Twerking, Alaska 5000 and LGBTQ Support at Annual Drag Show

Drag is an art that highlights gender absurdities, queen Alaska 5000 said. Photo by Rebecca Newman.
Drag is an art that highlights gender absurdities, queen Alaska 5000 said. Photo by Rebecca Newman.

With performers dancing, audience members twerking and a headline performance from drag queen Alaska 5000 of “RuPaul’s Drag Race” fame in a fully packed Student Union theater, the Rainbow Center’s annual Drag Show gained roaring approval from audience members.

“People show their love and support for the Rainbow Center no matter what,” Rainbow Center director Fleurette King said in reference to the amount of people at the drag show and the support the Rainbow Center got from students at their Speak OUT event.

“We wanna see even more support in the future,” King said, as she tossed out bracelets to cheering people within the audience.

Along with Alaska 5000, who sang a humorous rendition of “Total Eclipse of the Heart” for one of her performances, were dances by queens Hazel Berry, Lolita Del Rae, Natasha Red Rose and Sheena Arabesque. All showcased a variety of moves in colorful and flamboyant outfits. In a few cases, audience members walked up and threw money on stage to the performers, to numerous cheers.

Paige Kingsley, a fourth-semester speech, languages and hearing sciences major said it was her first drag show and something she would want to experience again.

“I was so floored by the amount of effort and talent it took for the performers to do this show,” Kingsley said, mentioning that she was especially entertained by their interaction with audience members.

For example, during breaks between performers, random people volunteered to go up on the stage numerous times, either dancing for audience members, participating in a mock spelling bee or in one case, performed a “talent.”

Eighth-semester sociology major Kelsey Hust was one of these people and danced when called up to perform. She, along with three other audience members, was met with overwhelming applause and said she loved the experience.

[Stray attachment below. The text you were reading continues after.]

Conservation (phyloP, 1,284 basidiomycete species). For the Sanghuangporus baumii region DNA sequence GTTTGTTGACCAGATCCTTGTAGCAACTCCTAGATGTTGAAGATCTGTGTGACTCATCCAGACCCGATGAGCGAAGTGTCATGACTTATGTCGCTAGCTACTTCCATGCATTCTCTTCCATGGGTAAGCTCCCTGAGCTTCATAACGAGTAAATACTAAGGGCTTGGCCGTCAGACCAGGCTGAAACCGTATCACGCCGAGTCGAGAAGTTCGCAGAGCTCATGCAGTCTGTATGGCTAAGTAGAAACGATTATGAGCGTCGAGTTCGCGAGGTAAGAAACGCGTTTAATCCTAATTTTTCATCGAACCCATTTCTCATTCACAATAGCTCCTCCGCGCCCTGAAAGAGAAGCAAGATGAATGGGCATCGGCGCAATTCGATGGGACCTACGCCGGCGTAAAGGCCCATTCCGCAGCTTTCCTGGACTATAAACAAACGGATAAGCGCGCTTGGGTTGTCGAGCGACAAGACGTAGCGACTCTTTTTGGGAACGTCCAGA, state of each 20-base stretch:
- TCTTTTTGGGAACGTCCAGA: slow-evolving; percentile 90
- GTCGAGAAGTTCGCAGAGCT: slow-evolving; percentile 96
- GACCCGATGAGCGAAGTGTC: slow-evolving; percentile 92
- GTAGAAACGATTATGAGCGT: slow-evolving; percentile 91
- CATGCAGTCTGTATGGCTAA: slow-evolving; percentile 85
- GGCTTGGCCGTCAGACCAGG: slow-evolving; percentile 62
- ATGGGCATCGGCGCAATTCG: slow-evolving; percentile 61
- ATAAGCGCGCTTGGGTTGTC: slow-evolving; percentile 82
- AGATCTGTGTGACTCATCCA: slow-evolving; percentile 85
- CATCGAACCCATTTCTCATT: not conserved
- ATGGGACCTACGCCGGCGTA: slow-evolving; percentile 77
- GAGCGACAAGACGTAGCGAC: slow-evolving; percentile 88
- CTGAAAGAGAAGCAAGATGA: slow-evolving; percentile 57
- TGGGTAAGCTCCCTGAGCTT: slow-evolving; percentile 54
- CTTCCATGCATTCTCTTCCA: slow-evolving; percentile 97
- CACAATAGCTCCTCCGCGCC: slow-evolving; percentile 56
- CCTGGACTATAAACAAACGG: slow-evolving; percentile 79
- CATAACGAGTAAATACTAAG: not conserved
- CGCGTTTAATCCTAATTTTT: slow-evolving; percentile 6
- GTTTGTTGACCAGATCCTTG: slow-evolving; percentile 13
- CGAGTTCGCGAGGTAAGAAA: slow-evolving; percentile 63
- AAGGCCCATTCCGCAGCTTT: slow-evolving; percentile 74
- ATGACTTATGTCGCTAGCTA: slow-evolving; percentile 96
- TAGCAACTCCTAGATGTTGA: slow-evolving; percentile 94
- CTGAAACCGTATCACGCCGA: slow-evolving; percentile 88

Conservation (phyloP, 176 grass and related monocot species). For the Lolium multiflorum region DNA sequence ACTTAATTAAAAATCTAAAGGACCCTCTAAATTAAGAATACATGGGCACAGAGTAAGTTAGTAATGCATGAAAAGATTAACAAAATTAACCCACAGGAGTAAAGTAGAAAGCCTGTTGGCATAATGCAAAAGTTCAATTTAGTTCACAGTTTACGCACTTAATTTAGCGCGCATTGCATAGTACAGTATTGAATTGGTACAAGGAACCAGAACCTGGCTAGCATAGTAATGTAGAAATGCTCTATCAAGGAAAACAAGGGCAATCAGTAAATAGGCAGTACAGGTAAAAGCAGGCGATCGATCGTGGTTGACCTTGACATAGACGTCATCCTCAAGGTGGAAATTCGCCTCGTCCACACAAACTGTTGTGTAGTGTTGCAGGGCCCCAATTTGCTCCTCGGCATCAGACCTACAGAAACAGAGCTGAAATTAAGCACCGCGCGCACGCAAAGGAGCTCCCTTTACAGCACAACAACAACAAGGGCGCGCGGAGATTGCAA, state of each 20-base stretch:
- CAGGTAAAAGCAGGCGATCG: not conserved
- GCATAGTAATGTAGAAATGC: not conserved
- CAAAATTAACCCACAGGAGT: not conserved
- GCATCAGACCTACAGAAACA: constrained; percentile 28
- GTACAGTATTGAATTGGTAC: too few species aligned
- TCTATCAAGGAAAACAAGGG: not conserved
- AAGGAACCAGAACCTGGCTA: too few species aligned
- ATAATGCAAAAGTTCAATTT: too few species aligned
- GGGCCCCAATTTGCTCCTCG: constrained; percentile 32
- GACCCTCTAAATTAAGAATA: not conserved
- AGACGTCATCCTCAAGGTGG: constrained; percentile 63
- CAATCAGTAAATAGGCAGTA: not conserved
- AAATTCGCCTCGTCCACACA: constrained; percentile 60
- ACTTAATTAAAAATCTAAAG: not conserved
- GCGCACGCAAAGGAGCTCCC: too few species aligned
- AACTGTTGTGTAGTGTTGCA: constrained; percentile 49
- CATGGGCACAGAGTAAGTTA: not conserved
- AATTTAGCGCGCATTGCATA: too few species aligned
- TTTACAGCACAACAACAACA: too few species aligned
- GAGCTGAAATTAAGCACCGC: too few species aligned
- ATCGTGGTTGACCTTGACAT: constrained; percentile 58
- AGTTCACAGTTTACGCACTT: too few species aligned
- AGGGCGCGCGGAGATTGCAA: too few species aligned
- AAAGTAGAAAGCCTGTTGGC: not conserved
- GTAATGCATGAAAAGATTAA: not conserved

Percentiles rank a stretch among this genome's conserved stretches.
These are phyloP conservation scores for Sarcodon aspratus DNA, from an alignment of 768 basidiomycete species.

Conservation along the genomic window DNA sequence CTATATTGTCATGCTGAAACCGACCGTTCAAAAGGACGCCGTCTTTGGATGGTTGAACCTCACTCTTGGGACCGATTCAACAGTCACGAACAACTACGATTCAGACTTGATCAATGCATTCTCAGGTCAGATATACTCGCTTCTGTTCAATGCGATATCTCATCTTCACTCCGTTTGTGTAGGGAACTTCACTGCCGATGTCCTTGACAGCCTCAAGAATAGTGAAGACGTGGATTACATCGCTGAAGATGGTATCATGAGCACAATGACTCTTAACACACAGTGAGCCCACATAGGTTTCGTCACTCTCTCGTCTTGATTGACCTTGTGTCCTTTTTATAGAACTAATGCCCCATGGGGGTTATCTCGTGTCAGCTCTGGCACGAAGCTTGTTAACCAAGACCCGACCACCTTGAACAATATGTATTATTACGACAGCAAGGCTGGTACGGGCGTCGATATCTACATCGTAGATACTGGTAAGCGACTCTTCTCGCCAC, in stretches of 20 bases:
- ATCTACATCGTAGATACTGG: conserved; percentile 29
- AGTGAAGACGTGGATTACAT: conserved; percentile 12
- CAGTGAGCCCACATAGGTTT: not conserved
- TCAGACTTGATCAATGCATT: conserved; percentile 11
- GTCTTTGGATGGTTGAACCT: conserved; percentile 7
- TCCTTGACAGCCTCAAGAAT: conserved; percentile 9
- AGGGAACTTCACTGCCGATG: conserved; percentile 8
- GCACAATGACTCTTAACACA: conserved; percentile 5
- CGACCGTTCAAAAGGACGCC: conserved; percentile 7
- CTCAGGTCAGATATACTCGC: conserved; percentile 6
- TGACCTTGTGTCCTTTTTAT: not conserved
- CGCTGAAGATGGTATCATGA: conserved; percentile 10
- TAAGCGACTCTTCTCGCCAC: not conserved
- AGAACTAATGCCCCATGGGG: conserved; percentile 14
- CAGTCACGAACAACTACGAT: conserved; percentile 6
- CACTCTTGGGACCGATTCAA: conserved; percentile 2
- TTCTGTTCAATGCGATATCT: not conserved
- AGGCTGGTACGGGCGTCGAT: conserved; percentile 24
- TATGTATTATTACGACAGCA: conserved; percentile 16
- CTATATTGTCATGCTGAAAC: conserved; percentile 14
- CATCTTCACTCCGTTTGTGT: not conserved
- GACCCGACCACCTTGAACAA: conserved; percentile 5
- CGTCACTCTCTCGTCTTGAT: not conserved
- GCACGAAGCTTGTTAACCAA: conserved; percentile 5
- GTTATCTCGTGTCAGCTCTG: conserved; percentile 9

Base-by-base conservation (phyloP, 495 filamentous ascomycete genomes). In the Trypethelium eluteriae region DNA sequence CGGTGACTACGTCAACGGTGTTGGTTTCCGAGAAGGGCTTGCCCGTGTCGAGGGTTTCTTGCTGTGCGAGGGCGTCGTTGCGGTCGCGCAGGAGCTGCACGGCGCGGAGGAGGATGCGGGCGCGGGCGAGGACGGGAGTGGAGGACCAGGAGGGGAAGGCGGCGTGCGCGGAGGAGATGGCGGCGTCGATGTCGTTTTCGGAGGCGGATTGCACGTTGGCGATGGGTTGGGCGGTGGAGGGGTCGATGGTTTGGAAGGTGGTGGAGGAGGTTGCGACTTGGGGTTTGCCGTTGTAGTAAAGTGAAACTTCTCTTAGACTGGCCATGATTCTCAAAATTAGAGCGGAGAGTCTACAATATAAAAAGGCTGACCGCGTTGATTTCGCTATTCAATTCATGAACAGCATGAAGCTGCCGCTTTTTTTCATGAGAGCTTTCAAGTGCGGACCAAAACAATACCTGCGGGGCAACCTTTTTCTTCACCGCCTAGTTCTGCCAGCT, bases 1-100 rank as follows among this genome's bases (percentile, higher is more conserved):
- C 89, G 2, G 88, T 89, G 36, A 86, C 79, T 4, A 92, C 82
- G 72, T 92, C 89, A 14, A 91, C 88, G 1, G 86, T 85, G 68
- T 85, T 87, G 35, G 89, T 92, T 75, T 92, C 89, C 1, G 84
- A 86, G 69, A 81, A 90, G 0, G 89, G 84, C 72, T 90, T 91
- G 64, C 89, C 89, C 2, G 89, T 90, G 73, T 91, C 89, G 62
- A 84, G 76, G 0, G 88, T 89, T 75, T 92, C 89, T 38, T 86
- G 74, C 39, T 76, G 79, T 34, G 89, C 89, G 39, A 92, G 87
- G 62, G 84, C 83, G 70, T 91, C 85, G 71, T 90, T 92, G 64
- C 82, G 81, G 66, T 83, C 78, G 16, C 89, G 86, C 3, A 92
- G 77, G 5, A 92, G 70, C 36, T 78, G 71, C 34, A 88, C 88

“I’ve performed for several years now and I’ve never seen the kind of support that I saw tonight towards all the performers,” Hust said. “I’ve never been more confident in performers and myself than I was tonight.”

After the show was a public question and answer session held in the Rainbow Center by each of the performers.

“Drag is an art form that calls out the absurdities of gender,” Alaska said, stating that each person can be their own individual with their own identity.

“We want to challenge the entire concept of gender perceptions and make people realize that it’s okay to be comfortable with yourself no matter whom or what you are,” Alaska continued. “A drag race is a great opportunity to see the empowerment that comes from others expressing themselves.”

Other performers agreed, with Hazel Berry, saying performing in drag gave her a lot of confidence.

“Being in drag is actually courageous,” Berry said, stating that along with giving others hope and self-awareness to one day become aware and not just accepting of other people, but also possibly learn about themselves.

Garrett Schlichte, UConn graduate student in high education and student affairs, MC’d the show but gave credit to the Rainbow Center.

“Getting a phenomenal queen like Alaska is a huge part of it,” Schlichte said. “People don’t realize they’re working with booking managers, contracts, auditions and more.”

Schlichte said the huge audience was both a result of the Rainbow Center’s great advertising as well as the successful history of past drag shows and what drag means to the LGBTQ community and movement.

“Drag does a great job of providing this space where everyone feels comfortable coming to the show,” Schlichte said. “Watching someone do something artistic, different and even outrageous can challenge all types of guidelines and let people explore and have fun in a unique way.”

The drag show happened eight days before famous transgender actress and activist Laverne Cox is planned to speak at UConn.

“We’re gonna make the world a better place,” Alaska said. “And we’re going to do it together.”



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